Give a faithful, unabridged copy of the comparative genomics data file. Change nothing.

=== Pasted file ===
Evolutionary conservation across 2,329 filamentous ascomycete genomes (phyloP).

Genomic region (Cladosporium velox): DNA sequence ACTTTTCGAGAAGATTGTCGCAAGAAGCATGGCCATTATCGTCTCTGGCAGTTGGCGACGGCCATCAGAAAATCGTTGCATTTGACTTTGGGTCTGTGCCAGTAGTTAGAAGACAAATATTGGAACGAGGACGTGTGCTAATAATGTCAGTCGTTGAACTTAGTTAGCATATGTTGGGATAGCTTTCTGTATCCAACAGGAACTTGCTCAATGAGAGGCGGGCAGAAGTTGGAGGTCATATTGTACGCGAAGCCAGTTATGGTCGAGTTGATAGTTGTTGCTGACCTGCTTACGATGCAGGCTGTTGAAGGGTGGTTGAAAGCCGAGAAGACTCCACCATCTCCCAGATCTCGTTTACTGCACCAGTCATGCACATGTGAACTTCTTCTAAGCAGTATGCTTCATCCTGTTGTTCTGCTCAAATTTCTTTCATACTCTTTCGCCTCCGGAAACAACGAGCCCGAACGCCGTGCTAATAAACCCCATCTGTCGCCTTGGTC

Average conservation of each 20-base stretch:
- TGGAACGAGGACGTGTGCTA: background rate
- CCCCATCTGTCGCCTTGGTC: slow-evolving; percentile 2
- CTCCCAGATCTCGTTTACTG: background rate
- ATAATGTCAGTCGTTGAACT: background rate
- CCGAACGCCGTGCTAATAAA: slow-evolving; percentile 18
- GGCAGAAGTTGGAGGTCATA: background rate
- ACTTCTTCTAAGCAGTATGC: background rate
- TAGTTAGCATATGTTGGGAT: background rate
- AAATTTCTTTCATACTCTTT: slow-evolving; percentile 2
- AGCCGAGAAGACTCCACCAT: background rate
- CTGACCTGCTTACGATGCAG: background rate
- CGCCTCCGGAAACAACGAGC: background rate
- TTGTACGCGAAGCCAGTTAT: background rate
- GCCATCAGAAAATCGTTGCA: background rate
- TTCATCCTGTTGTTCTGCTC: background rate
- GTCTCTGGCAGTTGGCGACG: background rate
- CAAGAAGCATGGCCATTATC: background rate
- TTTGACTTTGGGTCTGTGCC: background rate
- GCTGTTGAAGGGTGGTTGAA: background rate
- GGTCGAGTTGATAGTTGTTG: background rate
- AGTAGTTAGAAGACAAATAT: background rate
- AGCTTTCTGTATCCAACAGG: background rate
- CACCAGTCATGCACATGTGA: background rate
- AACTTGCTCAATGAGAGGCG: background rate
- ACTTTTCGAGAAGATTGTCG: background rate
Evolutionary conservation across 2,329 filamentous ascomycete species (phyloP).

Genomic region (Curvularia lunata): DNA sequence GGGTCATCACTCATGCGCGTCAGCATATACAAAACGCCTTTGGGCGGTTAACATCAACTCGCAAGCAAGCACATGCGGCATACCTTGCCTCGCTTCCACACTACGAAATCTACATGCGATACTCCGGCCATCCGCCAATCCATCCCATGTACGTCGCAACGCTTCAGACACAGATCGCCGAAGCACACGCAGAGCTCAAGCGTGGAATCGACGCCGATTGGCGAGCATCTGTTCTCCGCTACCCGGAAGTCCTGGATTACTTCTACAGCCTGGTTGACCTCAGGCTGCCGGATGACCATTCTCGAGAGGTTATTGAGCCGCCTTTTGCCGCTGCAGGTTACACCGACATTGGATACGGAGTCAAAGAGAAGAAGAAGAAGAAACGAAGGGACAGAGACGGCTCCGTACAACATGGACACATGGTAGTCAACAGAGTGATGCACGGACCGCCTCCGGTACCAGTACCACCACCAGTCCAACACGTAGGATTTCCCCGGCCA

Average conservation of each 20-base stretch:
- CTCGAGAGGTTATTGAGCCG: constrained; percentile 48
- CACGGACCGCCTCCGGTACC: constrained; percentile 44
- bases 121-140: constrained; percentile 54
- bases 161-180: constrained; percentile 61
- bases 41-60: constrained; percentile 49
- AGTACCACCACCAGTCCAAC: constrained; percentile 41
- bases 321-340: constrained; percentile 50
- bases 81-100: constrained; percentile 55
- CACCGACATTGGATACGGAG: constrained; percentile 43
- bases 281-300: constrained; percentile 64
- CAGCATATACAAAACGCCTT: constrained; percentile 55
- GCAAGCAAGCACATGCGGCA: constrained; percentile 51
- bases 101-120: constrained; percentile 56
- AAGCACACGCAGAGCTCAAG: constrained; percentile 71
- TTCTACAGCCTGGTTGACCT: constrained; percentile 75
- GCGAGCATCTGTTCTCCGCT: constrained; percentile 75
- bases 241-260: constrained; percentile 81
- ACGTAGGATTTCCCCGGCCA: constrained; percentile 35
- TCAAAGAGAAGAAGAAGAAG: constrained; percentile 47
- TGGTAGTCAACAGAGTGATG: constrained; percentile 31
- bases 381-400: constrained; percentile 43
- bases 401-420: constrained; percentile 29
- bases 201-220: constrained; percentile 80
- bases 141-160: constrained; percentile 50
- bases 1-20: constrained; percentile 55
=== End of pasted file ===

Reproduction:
Evolutionary conservation across 2,329 filamentous ascomycete genomes (phyloP).

Genomic region (Cladosporium velox): DNA sequence ACTTTTCGAGAAGATTGTCGCAAGAAGCATGGCCATTATCGTCTCTGGCAGTTGGCGACGGCCATCAGAAAATCGTTGCATTTGACTTTGGGTCTGTGCCAGTAGTTAGAAGACAAATATTGGAACGAGGACGTGTGCTAATAATGTCAGTCGTTGAACTTAGTTAGCATATGTTGGGATAGCTTTCTGTATCCAACAGGAACTTGCTCAATGAGAGGCGGGCAGAAGTTGGAGGTCATATTGTACGCGAAGCCAGTTATGGTCGAGTTGATAGTTGTTGCTGACCTGCTTACGATGCAGGCTGTTGAAGGGTGGTTGAAAGCCGAGAAGACTCCACCATCTCCCAGATCTCGTTTACTGCACCAGTCATGCACATGTGAACTTCTTCTAAGCAGTATGCTTCATCCTGTTGTTCTGCTCAAATTTCTTTCATACTCTTTCGCCTCCGGAAACAACGAGCCCGAACGCCGTGCTAATAAACCCCATCTGTCGCCTTGGTC

Average conservation of each 20-base stretch:
- TGGAACGAGGACGTGTGCTA: background rate
- CCCCATCTGTCGCCTTGGTC: slow-evolving; percentile 2
- CTCCCAGATCTCGTTTACTG: background rate
- ATAATGTCAGTCGTTGAACT: background rate
- CCGAACGCCGTGCTAATAAA: slow-evolving; percentile 18
- GGCAGAAGTTGGAGGTCATA: background rate
- ACTTCTTCTAAGCAGTATGC: background rate
- TAGTTAGCATATGTTGGGAT: background rate
- AAATTTCTTTCATACTCTTT: slow-evolving; percentile 2
- AGCCGAGAAGACTCCACCAT: background rate
- CTGACCTGCTTACGATGCAG: background rate
- CGCCTCCGGAAACAACGAGC: background rate
- TTGTACGCGAAGCCAGTTAT: background rate
- GCCATCAGAAAATCGTTGCA: background rate
- TTCATCCTGTTGTTCTGCTC: background rate
- GTCTCTGGCAGTTGGCGACG: background rate
- CAAGAAGCATGGCCATTATC: background rate
- TTTGACTTTGGGTCTGTGCC: background rate
- GCTGTTGAAGGGTGGTTGAA: background rate
- GGTCGAGTTGATAGTTGTTG: background rate
- AGTAGTTAGAAGACAAATAT: background rate
- AGCTTTCTGTATCCAACAGG: background rate
- CACCAGTCATGCACATGTGA: background rate
- AACTTGCTCAATGAGAGGCG: background rate
- ACTTTTCGAGAAGATTGTCG: background rate
Evolutionary conservation across 2,329 filamentous ascomycete species (phyloP).

Genomic region (Curvularia lunata): DNA sequence GGGTCATCACTCATGCGCGTCAGCATATACAAAACGCCTTTGGGCGGTTAACATCAACTCGCAAGCAAGCACATGCGGCATACCTTGCCTCGCTTCCACACTACGAAATCTACATGCGATACTCCGGCCATCCGCCAATCCATCCCATGTACGTCGCAACGCTTCAGACACAGATCGCCGAAGCACACGCAGAGCTCAAGCGTGGAATCGACGCCGATTGGCGAGCATCTGTTCTCCGCTACCCGGAAGTCCTGGATTACTTCTACAGCCTGGTTGACCTCAGGCTGCCGGATGACCATTCTCGAGAGGTTATTGAGCCGCCTTTTGCCGCTGCAGGTTACACCGACATTGGATACGGAGTCAAAGAGAAGAAGAAGAAGAAACGAAGGGACAGAGACGGCTCCGTACAACATGGACACATGGTAGTCAACAGAGTGATGCACGGACCGCCTCCGGTACCAGTACCACCACCAGTCCAACACGTAGGATTTCCCCGGCCA

Average conservation of each 20-base stretch:
- CTCGAGAGGTTATTGAGCCG: constrained; percentile 48
- CACGGACCGCCTCCGGTACC: constrained; percentile 44
- bases 121-140: constrained; percentile 54
- bases 161-180: constrained; percentile 61
- bases 41-60: constrained; percentile 49
- AGTACCACCACCAGTCCAAC: constrained; percentile 41
- bases 321-340: constrained; percentile 50
- bases 81-100: constrained; percentile 55
- CACCGACATTGGATACGGAG: constrained; percentile 43
- bases 281-300: constrained; percentile 64
- CAGCATATACAAAACGCCTT: constrained; percentile 55
- GCAAGCAAGCACATGCGGCA: constrained; percentile 51
- bases 101-120: constrained; percentile 56
- AAGCACACGCAGAGCTCAAG: constrained; percentile 71
- TTCTACAGCCTGGTTGACCT: constrained; percentile 75
- GCGAGCATCTGTTCTCCGCT: constrained; percentile 75
- bases 241-260: constrained; percentile 81
- ACGTAGGATTTCCCCGGCCA: constrained; percentile 35
- TCAAAGAGAAGAAGAAGAAG: constrained; percentile 47
- TGGTAGTCAACAGAGTGATG: constrained; percentile 31
- bases 381-400: constrained; percentile 43
- bases 401-420: constrained; percentile 29
- bases 201-220: constrained; percentile 80
- bases 141-160: constrained; percentile 50
- bases 1-20: constrained; percentile 55